In telecommunication, Hamming codes are a family of linear error-correcting codes that generalize the Hamming(7,4)-code invented by Richard Hamming in 1950. Hamming codes can detect up to two-bit errors or correct one-bit errors without detection of uncorrected errors. By contrast, the simple parity code cannot correct errors, and can detect only an odd number of bits in error. Hamming codes are perfect codes, that is, they achieve the highest possible rate for codes with their block length and minimum distance of three.

Early History

Hamming worked at Bell Labs in the 1940s on the Bell Model V computer, an electromechanical relay-based machine with cycle times in seconds. Input was fed in on punched cards, which would invariably have read errors. During weekdays, special code would find errors and flash lights so the operators could correct the problem. During after-hours periods and on weekends, when there were no operators, the machine simply moved on to the next job.

Hamming worked on weekends, and grew increasingly frustrated with having to restart his programs from scratch due to the unreliability of the card reader. Over the next few years, he worked on the problem of error-correction, developing an increasingly powerful array of algorithms. In 1950, he published what is now known as Hamming Code, which remains in use today in applications such as ECC memory.

Hamming codes

If more error-correcting bits are included with a message, and if those bits can be arranged such that different incorrect bits produce different error results, then bad bits could be identified. In a seven-bit message, there are seven possible single bit errors, so three error control bits could potentially specify not only that an error occurred but also which bit caused the error.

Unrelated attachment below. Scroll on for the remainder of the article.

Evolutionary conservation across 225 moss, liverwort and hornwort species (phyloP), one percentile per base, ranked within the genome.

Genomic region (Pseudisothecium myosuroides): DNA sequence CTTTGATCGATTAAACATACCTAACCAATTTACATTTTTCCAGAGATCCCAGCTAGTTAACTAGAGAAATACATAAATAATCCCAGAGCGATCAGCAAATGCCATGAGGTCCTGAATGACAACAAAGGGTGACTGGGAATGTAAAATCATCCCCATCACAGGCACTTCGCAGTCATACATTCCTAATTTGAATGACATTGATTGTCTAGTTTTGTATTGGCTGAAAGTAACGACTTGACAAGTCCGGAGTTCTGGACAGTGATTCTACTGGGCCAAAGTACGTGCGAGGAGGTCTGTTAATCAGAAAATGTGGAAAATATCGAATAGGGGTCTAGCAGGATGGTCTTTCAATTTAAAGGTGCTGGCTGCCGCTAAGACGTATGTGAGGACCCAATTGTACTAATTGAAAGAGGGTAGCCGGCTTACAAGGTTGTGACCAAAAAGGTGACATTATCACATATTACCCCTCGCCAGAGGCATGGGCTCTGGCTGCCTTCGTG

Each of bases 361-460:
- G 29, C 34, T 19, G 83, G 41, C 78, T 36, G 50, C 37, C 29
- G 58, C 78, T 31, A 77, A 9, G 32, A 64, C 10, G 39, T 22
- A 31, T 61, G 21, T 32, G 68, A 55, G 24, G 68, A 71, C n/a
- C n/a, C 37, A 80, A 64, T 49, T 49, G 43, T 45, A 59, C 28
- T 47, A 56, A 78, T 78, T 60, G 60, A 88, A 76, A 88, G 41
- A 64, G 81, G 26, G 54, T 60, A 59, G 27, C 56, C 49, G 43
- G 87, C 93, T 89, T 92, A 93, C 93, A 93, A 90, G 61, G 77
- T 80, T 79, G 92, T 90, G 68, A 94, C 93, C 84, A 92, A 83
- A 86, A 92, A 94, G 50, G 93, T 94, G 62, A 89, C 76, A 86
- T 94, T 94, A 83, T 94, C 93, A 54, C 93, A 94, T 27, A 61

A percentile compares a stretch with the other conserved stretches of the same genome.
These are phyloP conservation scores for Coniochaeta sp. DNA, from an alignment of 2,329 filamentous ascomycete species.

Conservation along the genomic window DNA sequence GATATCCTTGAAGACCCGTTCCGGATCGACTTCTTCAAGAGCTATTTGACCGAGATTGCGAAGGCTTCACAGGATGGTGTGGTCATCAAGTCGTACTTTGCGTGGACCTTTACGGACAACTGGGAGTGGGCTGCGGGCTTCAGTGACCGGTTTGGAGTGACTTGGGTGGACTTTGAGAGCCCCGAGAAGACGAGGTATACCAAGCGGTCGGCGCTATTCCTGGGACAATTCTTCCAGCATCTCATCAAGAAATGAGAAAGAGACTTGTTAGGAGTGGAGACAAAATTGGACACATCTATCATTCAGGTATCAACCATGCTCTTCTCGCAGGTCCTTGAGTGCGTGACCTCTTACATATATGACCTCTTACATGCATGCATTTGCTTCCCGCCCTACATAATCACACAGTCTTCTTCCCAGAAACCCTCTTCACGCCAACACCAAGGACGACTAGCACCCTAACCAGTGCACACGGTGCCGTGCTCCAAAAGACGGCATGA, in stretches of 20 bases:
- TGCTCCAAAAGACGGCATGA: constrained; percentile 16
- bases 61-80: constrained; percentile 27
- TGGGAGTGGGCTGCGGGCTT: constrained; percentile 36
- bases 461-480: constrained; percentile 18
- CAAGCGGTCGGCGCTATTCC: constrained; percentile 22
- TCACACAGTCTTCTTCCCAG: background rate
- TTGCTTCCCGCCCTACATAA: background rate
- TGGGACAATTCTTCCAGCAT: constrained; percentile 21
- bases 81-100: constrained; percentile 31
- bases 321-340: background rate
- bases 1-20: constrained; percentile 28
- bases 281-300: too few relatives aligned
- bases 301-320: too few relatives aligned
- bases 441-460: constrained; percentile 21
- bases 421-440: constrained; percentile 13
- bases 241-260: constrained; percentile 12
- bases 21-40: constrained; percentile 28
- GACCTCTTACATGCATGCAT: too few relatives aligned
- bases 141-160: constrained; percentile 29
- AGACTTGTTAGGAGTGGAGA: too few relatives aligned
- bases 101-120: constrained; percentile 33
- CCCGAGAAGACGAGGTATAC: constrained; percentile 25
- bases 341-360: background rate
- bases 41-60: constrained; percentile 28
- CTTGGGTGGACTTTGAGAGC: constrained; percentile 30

Hamming studied the existing coding schemes, including two-of-five, and generalized their concepts. To start with, he developed a nomenclature to describe the system, including the number of data bits and error-correction bits in a block. For instance, parity includes a single bit for any data word, so assuming ASCII words with seven bits, Hamming described this as an (8,7) code, with eight bits in total, of which seven are data. The repetition example would be (3,1), following the same logic. The code rate is the second number divided by the first, for our repetition example, 1/3.

Hamming also noticed the problems with flipping two or more bits, and described this as the "distance" (it is now called the Hamming distance, after him). Parity has a distance of 2, so one bit flip can be detected, but not corrected and any two bit flips will be invisible. The (3,1) repetition has a distance of 3, as three bits need to be flipped in the same triple to obtain another code word with no visible errors. It can correct one-bit errors or detect but not correct two-bit errors. A (4,1) repetition (each bit is repeated four times) has a distance of 4, so flipping three bits can be detected, but not corrected. When three bits flip in the same group there can be situations where attempting to correct will produce the wrong code word. In general, a code with distance k can detect but not correct k ? 1 errors.

Hamming was interested in two problems at once; increasing the distance as much as possible, while at the same time increasing the code rate as much as possible. During the 1940s he developed several encoding schemes that were dramatic improvements on existing codes. The key to all of his systems was to have the parity bits overlap, such that they managed to check each other as well as the data.